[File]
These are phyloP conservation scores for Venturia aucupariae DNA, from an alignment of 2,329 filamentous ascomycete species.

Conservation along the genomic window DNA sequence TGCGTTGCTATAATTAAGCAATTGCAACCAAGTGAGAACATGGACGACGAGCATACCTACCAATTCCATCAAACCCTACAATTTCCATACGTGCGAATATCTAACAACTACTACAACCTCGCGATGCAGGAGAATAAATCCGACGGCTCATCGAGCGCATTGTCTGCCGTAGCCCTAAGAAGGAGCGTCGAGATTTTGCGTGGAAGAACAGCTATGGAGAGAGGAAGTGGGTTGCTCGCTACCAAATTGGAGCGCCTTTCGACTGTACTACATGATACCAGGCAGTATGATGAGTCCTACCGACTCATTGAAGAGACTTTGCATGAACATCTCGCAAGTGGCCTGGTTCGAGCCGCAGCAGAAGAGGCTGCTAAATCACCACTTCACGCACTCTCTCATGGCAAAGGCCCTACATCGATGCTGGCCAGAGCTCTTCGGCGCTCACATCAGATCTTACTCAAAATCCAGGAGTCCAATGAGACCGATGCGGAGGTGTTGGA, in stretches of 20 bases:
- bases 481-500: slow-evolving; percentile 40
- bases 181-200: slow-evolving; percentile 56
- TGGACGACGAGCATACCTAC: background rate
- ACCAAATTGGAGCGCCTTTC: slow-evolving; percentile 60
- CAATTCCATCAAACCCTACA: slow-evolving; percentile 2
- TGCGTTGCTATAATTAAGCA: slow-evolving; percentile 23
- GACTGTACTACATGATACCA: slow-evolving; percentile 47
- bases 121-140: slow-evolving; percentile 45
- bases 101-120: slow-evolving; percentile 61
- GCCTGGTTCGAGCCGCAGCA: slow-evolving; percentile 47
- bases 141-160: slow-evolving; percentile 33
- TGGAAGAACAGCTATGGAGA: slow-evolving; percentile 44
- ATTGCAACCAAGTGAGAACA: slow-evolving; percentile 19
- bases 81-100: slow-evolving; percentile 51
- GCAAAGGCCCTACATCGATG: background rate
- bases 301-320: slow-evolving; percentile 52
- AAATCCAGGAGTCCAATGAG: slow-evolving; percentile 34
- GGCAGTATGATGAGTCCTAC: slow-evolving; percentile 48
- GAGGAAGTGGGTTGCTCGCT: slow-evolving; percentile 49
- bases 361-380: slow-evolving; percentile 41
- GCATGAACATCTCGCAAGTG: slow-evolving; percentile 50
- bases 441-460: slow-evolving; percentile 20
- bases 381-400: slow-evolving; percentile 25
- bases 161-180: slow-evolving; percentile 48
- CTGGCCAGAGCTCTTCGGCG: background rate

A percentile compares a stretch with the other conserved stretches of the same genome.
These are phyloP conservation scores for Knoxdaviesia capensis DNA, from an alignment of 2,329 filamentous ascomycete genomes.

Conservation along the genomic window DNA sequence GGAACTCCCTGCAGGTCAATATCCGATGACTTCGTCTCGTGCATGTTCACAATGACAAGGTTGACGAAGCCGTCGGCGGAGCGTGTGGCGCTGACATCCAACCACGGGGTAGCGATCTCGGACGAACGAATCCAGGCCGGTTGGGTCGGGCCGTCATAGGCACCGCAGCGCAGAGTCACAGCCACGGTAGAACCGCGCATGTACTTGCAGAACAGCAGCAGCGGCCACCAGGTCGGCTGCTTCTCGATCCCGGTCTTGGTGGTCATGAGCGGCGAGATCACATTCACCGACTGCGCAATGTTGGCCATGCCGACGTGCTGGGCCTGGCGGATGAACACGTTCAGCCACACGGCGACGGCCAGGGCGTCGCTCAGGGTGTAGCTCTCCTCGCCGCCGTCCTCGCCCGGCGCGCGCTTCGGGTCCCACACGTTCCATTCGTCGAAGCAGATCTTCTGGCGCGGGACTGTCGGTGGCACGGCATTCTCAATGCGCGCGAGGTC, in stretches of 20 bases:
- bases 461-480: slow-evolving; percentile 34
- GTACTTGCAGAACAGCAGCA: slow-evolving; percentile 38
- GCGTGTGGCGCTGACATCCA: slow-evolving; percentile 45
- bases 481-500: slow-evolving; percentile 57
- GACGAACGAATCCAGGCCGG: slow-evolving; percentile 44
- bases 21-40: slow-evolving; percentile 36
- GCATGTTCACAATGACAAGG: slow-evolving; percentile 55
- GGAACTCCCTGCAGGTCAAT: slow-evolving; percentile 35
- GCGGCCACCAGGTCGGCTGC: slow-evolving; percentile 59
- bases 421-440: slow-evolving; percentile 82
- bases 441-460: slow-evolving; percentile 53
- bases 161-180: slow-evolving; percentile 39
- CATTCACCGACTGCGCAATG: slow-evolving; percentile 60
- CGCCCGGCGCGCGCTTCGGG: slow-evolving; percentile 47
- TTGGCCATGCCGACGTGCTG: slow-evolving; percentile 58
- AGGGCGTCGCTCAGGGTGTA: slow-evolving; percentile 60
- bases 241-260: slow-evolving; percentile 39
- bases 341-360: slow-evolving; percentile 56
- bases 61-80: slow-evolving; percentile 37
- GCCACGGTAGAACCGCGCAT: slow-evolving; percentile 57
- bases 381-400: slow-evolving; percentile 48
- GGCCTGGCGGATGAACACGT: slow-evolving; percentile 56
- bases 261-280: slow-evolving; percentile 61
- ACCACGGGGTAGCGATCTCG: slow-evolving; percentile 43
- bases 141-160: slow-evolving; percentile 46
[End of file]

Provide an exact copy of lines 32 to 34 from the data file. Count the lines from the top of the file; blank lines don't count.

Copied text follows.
- GTACTTGCAGAACAGCAGCA: slow-evolving; percentile 38
- GCGTGTGGCGCTGACATCCA: slow-evolving; percentile 45
- bases 481-500: slow-evolving; percentile 57